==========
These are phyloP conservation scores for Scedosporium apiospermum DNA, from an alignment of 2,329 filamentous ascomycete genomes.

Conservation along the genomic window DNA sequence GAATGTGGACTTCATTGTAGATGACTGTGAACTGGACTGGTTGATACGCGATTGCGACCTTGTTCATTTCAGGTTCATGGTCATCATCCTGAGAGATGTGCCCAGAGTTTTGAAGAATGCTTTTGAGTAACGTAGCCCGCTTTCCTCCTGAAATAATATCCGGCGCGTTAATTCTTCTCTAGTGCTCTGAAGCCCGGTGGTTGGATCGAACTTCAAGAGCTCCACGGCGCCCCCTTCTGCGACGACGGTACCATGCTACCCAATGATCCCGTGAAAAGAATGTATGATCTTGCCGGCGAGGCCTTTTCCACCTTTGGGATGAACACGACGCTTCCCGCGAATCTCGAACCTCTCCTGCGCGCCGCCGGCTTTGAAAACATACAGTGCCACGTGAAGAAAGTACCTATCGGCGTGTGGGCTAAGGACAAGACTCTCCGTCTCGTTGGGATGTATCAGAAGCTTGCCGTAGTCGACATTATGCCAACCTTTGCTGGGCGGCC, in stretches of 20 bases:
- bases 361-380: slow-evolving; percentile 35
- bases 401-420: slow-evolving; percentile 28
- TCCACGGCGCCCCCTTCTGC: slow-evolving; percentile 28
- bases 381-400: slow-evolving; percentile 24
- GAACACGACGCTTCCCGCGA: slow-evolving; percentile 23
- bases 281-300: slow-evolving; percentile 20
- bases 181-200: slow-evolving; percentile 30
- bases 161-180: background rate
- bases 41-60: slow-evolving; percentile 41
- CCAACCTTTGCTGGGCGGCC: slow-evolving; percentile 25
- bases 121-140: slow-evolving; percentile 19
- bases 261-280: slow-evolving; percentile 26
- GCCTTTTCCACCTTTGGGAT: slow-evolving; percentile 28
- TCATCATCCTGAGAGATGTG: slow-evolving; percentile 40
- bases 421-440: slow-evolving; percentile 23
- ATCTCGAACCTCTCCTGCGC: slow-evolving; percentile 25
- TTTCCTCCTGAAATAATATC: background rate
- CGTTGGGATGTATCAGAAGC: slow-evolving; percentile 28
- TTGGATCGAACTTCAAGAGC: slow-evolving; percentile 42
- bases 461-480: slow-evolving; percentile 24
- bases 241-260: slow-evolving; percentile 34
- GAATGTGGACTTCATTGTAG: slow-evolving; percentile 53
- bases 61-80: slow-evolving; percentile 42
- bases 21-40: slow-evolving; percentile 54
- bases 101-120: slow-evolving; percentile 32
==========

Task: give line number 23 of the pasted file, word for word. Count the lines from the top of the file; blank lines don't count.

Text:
- bases 241-260: slow-evolving; percentile 34